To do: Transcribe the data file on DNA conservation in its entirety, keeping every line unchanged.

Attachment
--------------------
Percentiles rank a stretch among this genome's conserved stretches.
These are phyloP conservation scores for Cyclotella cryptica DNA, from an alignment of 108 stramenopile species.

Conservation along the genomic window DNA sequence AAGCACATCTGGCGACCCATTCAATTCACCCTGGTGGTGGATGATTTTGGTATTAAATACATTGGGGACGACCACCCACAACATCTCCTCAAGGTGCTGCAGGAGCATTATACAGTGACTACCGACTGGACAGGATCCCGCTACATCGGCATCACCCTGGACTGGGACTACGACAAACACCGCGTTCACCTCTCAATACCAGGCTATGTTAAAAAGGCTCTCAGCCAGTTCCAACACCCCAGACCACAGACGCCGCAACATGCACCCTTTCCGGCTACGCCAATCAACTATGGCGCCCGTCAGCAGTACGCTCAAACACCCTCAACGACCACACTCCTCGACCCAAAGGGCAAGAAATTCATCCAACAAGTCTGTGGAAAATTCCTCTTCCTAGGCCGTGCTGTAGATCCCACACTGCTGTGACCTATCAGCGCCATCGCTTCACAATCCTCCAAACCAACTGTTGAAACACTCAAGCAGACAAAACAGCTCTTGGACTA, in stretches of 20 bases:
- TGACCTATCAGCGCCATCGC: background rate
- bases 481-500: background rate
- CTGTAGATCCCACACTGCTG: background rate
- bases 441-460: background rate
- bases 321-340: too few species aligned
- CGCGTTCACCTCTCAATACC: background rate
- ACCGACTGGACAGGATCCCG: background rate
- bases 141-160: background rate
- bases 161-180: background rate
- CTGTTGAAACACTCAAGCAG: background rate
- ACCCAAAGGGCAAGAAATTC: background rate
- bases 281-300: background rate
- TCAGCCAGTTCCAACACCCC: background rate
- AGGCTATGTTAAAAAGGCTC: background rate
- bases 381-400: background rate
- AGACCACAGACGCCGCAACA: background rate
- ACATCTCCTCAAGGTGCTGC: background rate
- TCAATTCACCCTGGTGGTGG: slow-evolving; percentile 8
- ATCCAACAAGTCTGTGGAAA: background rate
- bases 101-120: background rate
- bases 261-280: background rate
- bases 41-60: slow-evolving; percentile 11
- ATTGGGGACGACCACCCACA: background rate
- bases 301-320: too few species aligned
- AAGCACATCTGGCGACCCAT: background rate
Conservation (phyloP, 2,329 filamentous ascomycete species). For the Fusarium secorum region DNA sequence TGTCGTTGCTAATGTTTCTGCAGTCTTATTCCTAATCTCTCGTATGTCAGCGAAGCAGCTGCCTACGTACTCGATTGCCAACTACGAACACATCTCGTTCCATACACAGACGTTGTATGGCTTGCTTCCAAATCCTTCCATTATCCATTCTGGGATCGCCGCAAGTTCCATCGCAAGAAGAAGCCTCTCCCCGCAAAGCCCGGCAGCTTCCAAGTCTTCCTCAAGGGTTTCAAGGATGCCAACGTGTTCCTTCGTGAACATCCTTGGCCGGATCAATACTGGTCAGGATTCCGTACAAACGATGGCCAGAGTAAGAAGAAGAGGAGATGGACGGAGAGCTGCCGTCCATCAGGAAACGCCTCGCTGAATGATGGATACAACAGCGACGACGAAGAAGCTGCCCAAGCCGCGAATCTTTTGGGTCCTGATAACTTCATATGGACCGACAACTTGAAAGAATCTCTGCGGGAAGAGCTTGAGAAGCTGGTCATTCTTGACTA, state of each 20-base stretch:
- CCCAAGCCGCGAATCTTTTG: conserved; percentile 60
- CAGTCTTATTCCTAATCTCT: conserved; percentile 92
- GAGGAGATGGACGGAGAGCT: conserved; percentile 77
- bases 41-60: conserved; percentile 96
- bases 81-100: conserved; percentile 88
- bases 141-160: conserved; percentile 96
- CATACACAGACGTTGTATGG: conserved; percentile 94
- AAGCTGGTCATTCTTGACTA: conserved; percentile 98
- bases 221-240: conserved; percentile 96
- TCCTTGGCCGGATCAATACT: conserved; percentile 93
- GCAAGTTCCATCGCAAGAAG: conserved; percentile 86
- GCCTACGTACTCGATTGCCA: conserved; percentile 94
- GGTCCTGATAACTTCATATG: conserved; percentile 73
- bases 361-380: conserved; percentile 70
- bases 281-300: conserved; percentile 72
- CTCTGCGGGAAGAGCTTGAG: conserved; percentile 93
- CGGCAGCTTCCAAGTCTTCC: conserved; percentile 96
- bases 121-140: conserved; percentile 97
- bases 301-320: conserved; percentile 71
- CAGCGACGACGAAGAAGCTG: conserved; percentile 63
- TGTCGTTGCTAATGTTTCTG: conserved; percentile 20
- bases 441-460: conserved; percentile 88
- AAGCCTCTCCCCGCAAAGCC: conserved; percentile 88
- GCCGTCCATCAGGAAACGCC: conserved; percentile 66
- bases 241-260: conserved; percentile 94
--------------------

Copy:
Percentiles rank a stretch among this genome's conserved stretches.
These are phyloP conservation scores for Cyclotella cryptica DNA, from an alignment of 108 stramenopile species.

Conservation along the genomic window DNA sequence AAGCACATCTGGCGACCCATTCAATTCACCCTGGTGGTGGATGATTTTGGTATTAAATACATTGGGGACGACCACCCACAACATCTCCTCAAGGTGCTGCAGGAGCATTATACAGTGACTACCGACTGGACAGGATCCCGCTACATCGGCATCACCCTGGACTGGGACTACGACAAACACCGCGTTCACCTCTCAATACCAGGCTATGTTAAAAAGGCTCTCAGCCAGTTCCAACACCCCAGACCACAGACGCCGCAACATGCACCCTTTCCGGCTACGCCAATCAACTATGGCGCCCGTCAGCAGTACGCTCAAACACCCTCAACGACCACACTCCTCGACCCAAAGGGCAAGAAATTCATCCAACAAGTCTGTGGAAAATTCCTCTTCCTAGGCCGTGCTGTAGATCCCACACTGCTGTGACCTATCAGCGCCATCGCTTCACAATCCTCCAAACCAACTGTTGAAACACTCAAGCAGACAAAACAGCTCTTGGACTA, in stretches of 20 bases:
- TGACCTATCAGCGCCATCGC: background rate
- bases 481-500: background rate
- CTGTAGATCCCACACTGCTG: background rate
- bases 441-460: background rate
- bases 321-340: too few species aligned
- CGCGTTCACCTCTCAATACC: background rate
- ACCGACTGGACAGGATCCCG: background rate
- bases 141-160: background rate
- bases 161-180: background rate
- CTGTTGAAACACTCAAGCAG: background rate
- ACCCAAAGGGCAAGAAATTC: background rate
- bases 281-300: background rate
- TCAGCCAGTTCCAACACCCC: background rate
- AGGCTATGTTAAAAAGGCTC: background rate
- bases 381-400: background rate
- AGACCACAGACGCCGCAACA: background rate
- ACATCTCCTCAAGGTGCTGC: background rate
- TCAATTCACCCTGGTGGTGG: slow-evolving; percentile 8
- ATCCAACAAGTCTGTGGAAA: background rate
- bases 101-120: background rate
- bases 261-280: background rate
- bases 41-60: slow-evolving; percentile 11
- ATTGGGGACGACCACCCACA: background rate
- bases 301-320: too few species aligned
- AAGCACATCTGGCGACCCAT: background rate
Conservation (phyloP, 2,329 filamentous ascomycete species). For the Fusarium secorum region DNA sequence TGTCGTTGCTAATGTTTCTGCAGTCTTATTCCTAATCTCTCGTATGTCAGCGAAGCAGCTGCCTACGTACTCGATTGCCAACTACGAACACATCTCGTTCCATACACAGACGTTGTATGGCTTGCTTCCAAATCCTTCCATTATCCATTCTGGGATCGCCGCAAGTTCCATCGCAAGAAGAAGCCTCTCCCCGCAAAGCCCGGCAGCTTCCAAGTCTTCCTCAAGGGTTTCAAGGATGCCAACGTGTTCCTTCGTGAACATCCTTGGCCGGATCAATACTGGTCAGGATTCCGTACAAACGATGGCCAGAGTAAGAAGAAGAGGAGATGGACGGAGAGCTGCCGTCCATCAGGAAACGCCTCGCTGAATGATGGATACAACAGCGACGACGAAGAAGCTGCCCAAGCCGCGAATCTTTTGGGTCCTGATAACTTCATATGGACCGACAACTTGAAAGAATCTCTGCGGGAAGAGCTTGAGAAGCTGGTCATTCTTGACTA, state of each 20-base stretch:
- CCCAAGCCGCGAATCTTTTG: conserved; percentile 60
- CAGTCTTATTCCTAATCTCT: conserved; percentile 92
- GAGGAGATGGACGGAGAGCT: conserved; percentile 77
- bases 41-60: conserved; percentile 96
- bases 81-100: conserved; percentile 88
- bases 141-160: conserved; percentile 96
- CATACACAGACGTTGTATGG: conserved; percentile 94
- AAGCTGGTCATTCTTGACTA: conserved; percentile 98
- bases 221-240: conserved; percentile 96
- TCCTTGGCCGGATCAATACT: conserved; percentile 93
- GCAAGTTCCATCGCAAGAAG: conserved; percentile 86
- GCCTACGTACTCGATTGCCA: conserved; percentile 94
- GGTCCTGATAACTTCATATG: conserved; percentile 73
- bases 361-380: conserved; percentile 70
- bases 281-300: conserved; percentile 72
- CTCTGCGGGAAGAGCTTGAG: conserved; percentile 93
- CGGCAGCTTCCAAGTCTTCC: conserved; percentile 96
- bases 121-140: conserved; percentile 97
- bases 301-320: conserved; percentile 71
- CAGCGACGACGAAGAAGCTG: conserved; percentile 63
- TGTCGTTGCTAATGTTTCTG: conserved; percentile 20
- bases 441-460: conserved; percentile 88
- AAGCCTCTCCCCGCAAAGCC: conserved; percentile 88
- GCCGTCCATCAGGAAACGCC: conserved; percentile 66
- bases 241-260: conserved; percentile 94